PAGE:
On the merits, the disagreement at this stage of the case governs what should happen if the application includes information that is incorrect (in this case, for example, the date on which the copyrighted works were published – a technical matter in copyright law). Is it enough for the defendant to show that the applicant couldn’t reasonably believe that the application was accurate, or does the defendant have to show that the applicant actually knew that the application included incorrect information?

To the extent the justices revealed their views on the merits, the dominant perspective was that a negligence rule would make it too easy for defendants to avoid responsibility for copyright infringement. The clearest statements came from Kavanaugh, Justice Neil Gorsuch, and Chief Justice John Roberts. Kavanaugh, for example, was unpersuaded by the position of the alleged infringer (H&M), as applied to “someone … truly confused, so there’s no issue of lying.” Under that view, Kavanaugh explained, “when their copyright’s infringed, they lose their ability to recover simply because they were honestly confused about a legal requirement and lose, in this case, you know, some hundreds of thousands of dollars.”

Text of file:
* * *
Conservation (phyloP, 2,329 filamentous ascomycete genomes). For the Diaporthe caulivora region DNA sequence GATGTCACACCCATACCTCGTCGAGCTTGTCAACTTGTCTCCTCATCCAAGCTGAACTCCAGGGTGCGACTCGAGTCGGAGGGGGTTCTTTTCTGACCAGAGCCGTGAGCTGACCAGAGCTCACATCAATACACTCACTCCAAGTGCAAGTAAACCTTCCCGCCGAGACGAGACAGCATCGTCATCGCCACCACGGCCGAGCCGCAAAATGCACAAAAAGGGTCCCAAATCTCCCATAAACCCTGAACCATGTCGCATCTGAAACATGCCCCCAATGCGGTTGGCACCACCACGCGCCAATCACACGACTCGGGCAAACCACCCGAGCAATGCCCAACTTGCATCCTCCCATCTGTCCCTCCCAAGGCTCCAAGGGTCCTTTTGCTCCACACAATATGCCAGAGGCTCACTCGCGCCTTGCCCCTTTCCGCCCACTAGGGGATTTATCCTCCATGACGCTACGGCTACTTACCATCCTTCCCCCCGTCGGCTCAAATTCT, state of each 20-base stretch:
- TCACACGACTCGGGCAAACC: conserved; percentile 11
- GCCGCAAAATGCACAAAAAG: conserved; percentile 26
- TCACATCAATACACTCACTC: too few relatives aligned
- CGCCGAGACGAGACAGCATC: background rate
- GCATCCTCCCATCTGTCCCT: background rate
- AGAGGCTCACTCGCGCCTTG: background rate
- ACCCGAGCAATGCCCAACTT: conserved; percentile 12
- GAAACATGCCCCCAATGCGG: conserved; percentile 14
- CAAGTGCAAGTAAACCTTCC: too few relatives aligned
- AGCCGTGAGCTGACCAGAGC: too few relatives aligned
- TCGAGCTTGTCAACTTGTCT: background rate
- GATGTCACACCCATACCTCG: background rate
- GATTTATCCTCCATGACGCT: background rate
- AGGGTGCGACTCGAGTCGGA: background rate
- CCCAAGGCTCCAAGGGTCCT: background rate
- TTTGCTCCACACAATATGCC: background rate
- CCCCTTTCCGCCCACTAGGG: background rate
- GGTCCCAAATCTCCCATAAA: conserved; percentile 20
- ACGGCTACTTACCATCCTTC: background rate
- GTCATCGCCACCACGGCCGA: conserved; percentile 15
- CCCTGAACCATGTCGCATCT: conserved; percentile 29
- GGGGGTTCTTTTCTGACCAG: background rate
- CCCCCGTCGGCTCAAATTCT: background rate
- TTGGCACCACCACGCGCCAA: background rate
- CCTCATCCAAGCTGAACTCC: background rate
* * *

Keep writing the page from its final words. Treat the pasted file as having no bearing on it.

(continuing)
The response of Peter Stris (representing H&M) – that applicants easily could get advice from the Copyright Office – did not sit well with Gorsuch, who commented that many would argue that “this is a complicated process, there are volumes of important questions here that … no human alive can probably understand the whole of this chapter.” For Gorsuch, an area of “intense regulation” like this one was not one in which merely negligent misstatements should be prejudicial.